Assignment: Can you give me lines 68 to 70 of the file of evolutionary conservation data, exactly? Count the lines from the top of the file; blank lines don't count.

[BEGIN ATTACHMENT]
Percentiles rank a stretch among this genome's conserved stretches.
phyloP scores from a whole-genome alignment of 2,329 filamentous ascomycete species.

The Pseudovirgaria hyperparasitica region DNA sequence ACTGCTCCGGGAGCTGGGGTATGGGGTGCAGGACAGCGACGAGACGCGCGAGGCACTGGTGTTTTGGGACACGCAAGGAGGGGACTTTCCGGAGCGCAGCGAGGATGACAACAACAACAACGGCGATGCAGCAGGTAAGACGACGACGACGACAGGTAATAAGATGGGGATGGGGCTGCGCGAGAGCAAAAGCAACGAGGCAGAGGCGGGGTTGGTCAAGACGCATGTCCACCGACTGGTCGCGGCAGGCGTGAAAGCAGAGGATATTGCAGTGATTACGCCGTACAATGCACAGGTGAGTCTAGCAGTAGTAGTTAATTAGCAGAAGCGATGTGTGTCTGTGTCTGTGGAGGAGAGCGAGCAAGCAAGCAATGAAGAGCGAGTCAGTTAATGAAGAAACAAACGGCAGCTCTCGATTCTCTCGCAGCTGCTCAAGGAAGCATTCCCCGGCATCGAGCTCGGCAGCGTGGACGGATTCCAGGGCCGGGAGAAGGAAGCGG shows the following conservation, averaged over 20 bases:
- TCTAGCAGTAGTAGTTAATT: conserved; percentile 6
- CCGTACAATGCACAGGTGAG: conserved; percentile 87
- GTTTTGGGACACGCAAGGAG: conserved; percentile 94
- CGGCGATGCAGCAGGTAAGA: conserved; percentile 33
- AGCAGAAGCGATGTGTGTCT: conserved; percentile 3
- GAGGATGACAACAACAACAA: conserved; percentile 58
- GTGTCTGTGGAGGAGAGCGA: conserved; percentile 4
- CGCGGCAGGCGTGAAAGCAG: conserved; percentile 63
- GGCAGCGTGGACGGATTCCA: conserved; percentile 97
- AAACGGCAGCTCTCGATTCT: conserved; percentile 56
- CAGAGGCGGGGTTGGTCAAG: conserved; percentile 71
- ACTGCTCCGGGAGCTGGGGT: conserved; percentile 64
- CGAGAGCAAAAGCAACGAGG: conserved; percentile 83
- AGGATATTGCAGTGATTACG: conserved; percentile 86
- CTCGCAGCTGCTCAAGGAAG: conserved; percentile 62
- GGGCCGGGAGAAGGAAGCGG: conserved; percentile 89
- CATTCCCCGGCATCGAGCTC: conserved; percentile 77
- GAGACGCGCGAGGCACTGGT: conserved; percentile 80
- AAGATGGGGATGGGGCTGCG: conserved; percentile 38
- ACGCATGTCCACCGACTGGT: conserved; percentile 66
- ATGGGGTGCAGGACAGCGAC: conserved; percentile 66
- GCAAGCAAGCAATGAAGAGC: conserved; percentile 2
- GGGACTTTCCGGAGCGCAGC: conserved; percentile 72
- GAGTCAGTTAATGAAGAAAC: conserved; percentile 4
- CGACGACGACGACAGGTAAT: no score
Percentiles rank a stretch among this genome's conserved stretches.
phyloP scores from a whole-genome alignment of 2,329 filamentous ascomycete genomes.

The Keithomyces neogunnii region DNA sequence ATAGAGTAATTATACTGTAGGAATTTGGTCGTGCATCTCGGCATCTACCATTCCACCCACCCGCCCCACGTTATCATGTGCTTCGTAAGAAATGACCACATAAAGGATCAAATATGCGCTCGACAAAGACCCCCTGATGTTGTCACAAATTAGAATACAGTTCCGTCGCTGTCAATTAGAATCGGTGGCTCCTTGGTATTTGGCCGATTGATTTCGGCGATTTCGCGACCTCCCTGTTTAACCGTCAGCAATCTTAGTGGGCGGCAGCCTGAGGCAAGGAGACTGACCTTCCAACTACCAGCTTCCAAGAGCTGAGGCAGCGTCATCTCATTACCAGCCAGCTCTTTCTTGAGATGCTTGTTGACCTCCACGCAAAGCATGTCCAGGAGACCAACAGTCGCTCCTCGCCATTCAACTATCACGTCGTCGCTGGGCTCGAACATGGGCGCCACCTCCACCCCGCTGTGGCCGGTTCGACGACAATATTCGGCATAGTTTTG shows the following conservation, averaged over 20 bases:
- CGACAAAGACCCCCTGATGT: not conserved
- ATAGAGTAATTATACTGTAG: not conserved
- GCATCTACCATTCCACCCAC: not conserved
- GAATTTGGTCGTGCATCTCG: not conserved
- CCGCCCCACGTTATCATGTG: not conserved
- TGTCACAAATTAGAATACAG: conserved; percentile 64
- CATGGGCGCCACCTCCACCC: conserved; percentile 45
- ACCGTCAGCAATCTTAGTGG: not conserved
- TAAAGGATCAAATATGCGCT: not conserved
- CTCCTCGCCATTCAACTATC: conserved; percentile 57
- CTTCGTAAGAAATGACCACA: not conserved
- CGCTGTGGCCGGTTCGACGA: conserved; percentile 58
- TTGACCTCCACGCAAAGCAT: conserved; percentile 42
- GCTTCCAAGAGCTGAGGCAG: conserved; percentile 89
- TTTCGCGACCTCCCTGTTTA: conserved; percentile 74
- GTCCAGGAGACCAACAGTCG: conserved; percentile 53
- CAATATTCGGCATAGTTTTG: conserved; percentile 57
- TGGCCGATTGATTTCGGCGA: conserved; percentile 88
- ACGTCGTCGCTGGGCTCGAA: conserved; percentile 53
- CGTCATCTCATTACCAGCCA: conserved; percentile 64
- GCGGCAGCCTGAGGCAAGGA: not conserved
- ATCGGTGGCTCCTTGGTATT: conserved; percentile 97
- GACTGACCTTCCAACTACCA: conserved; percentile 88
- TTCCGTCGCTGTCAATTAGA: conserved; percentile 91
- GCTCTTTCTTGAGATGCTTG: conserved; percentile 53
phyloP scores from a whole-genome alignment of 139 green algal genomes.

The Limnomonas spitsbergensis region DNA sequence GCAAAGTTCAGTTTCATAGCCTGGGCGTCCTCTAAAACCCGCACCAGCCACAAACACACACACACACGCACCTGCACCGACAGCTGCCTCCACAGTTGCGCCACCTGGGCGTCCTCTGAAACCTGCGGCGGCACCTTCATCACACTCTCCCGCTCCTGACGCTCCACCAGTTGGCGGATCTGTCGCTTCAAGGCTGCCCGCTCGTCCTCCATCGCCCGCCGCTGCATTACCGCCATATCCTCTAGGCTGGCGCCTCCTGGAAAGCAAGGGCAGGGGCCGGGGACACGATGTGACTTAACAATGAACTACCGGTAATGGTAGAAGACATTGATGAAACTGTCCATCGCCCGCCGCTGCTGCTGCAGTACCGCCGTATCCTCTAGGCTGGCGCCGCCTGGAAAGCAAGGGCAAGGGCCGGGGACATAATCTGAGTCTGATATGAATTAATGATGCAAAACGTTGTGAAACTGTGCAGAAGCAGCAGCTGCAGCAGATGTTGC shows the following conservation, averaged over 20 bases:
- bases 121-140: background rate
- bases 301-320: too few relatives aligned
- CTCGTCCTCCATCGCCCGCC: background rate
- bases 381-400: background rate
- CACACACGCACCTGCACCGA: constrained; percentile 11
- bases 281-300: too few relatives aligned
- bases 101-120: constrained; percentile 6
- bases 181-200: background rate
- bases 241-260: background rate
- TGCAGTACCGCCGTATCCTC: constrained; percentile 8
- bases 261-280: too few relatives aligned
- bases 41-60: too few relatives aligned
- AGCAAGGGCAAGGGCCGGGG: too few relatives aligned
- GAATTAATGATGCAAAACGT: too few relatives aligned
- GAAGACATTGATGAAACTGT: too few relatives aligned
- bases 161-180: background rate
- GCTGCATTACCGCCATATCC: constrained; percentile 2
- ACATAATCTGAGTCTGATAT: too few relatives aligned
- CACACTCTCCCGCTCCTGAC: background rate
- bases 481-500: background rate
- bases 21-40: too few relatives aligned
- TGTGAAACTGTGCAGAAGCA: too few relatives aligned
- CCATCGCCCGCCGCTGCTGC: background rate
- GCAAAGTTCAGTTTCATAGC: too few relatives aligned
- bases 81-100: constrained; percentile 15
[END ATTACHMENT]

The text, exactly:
- TGCAGTACCGCCGTATCCTC: constrained; percentile 8
- bases 261-280: too few relatives aligned
- bases 41-60: too few relatives aligned